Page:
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Does Educational Tracking Affect Performance and Inequality? Differences-in-Differences Evidence across Countries

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  • Eric A. Hanushek
  • Ludger Wößmann

    ()

Abstract

Even though some countries track students into differing-ability schools by age 10, others keep their entire secondary-school system comprehensive. To estimate the effects of such institutional differences in the face of country heterogeneity, we employ an international differences-in-differences approach. We identify tracking effects by comparing differences in outcome between primary and secondary school across tracked and non-tracked systems. Six international student assessments provide eight pairs of achievement contrasts for between 18 and 26 cross-country comparisons. The results suggest that early tracking increases educational inequality. While less clear, there is also a tendency for early tracking to reduce mean performance. Therefore, there does not appear to be any equity-efficiency trade-off.

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Bibliographic Info

Paper provided by Ifo Institute for Economic Research at the University of Munich in its series Ifo Working Paper Series with number Ifo Working Paper No. 1.

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Date of creation: 2005
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Handle: RePEc:ces:ifowps:_1

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Related research

Keywords: Tracking; streaming; ability grouping; selectivity; comprehensive school system; educational performance; inequality; international student achievement test; TIMSS; PISA; PIRLS.;

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  1. Figlio, David N. & Page, Marianne E., 2002. "School Choice and the Distributional Effects of Ability Tracking: Does Separation Increase Inequality?," Journal of Urban Economics, Elsevier, vol. 51(3), pages 497-514, May.
  2. Giorgio Brunello & Massimo Giannini, 2004. "Stratified or Comprehensive? The Economic Efficiency of School Design," Scottish Journal of Political Economy, Scottish Economic Society, vol. 51(2), pages 173-193, 05.
  3. Caroline Hoxby, 2000. "Peer Effects in the Classroom: Learning from Gender and Race Variation," NBER Working Papers 7867, National Bureau of Economic Research, Inc.
  4. Galindo-Rueda, Fernando & Vignoles, Anna, 2004. "The Heterogeneous Effect of Selection in Secondary Schools: Understanding the Changing Role of Ability," IZA Discussion Papers 1245, Institute for the Study of Labor (IZA).
  5. Costas Meghir & Mårten Palme, 2005. "Educational Reform, Ability, and Family Background," American Economic Review, American Economic Association, vol. 95(1), pages 414-424, March.
  6. Harmon, Colm & Walker, Ian, 2000. "The Returns to the Quantity and Quality of Education: Evidence for Men in England and Wales," Economica, London School of Economics and Political Science, vol. 67(265), pages 19-35, February.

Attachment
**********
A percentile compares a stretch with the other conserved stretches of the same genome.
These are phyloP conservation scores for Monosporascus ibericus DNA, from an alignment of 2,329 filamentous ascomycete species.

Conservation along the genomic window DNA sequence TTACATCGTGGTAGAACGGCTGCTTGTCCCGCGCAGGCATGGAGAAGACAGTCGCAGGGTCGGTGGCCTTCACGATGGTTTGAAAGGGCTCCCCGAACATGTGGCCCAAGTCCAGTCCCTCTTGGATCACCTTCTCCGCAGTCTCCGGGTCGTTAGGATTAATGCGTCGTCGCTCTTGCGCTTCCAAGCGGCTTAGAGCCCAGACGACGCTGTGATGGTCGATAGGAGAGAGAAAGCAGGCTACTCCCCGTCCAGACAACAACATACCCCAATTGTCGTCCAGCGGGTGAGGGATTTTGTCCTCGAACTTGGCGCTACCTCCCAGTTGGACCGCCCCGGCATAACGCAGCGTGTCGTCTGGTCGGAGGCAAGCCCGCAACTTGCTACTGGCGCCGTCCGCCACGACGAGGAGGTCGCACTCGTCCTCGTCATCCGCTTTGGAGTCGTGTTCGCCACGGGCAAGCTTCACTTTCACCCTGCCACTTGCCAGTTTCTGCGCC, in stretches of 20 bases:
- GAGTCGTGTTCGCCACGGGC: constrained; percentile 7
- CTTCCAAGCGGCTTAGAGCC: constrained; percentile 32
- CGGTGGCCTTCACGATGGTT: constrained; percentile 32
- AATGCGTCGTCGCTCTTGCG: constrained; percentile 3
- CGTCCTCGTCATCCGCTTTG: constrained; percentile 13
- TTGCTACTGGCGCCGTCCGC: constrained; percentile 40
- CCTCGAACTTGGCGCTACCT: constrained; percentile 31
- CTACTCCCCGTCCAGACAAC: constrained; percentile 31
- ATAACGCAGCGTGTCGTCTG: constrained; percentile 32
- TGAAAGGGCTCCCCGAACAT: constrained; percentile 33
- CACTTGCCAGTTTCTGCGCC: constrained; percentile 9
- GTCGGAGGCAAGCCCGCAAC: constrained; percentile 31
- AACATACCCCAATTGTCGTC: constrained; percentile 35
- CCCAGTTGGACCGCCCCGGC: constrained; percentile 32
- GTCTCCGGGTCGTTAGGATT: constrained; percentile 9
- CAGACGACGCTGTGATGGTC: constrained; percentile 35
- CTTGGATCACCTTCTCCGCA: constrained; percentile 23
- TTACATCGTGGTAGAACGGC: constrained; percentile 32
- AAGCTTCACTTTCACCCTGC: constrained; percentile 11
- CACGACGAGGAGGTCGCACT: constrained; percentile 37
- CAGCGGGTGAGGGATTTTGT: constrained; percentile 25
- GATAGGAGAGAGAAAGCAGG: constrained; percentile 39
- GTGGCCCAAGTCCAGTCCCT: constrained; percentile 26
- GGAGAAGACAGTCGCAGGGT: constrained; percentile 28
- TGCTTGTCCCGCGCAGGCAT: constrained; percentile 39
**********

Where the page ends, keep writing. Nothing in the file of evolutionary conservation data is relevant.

7. Laura M. Argys & Daniel I. Rees & Dominic J. Brewer, 1996. "Detracking America's schools: Equity at zero cost?," Journal of Policy Analysis and Management, John Wiley & Sons, Ltd., vol. 15(4), pages 623-645.
  8. Volker Meier, 2004. "Choosing between School Systems: The Risk of Failure," FinanzArchiv: Public Finance Analysis, Mohr Siebeck, Tübingen, vol. 60(1), pages 83-, April.
  9. Dennis Epple & Elizabeth Newlon & Richard Romano, 2000. "Ability Tracking, School Competition, and the Distribution of Educational Benefits," NBER Working Papers 7854, National Bureau of Economic Research, Inc.
  10. Jacob M. Markman & Eric A. Hanushek & John F. Kain & Steven G. Rivkin, 2003. "Does peer ability affect student achievement?," Journal of Applied Econometrics, John Wiley & Sons, Ltd., vol. 18(5), pages 527-544.
  11. Dobbelsteen, Simone & Levin, Jesse & Oosterbeek, Hessel, 2002. " The Causal Effect of Class Size on Scholastic Achievement: Distinguishing the Pure Class Size Effect from the Effect of Changes in Class Composition," Oxford Bulletin of Economics and Statistics, Department of Economics, University of Oxford, vol. 64(1), pages 17-38, February.
  12. Edward P. Lazear, 1999. "Educational Production," NBER Working Papers 7349, National Bureau of Economic Research, Inc.
  13. Eric A. Hanushek, 2003. "The Failure of Input-Based Schooling Policies," Economic Journal, Royal Economic Society, vol. 113(485), pages F64-F98, February.
  14. Lorraine Dearden & Javier Ferri & Costas Meghir, 2002. "The Effect Of School Quality On Educational Attainment And Wages," The Review of Economics and Statistics, MIT Press, vol. 84(1), pages 1-20, February.
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Blog mentions

As found by EconAcademics.org, the blog aggregator for Economics research:
  1. Grammar schools & social mobility
    by chris dillow in Stumbling and Mumbling on 2009-07-23 10:09:59
  2. Early tracking--not good.
    by René Böheim in Econ Tidbits on 2012-12-21 09:26:00
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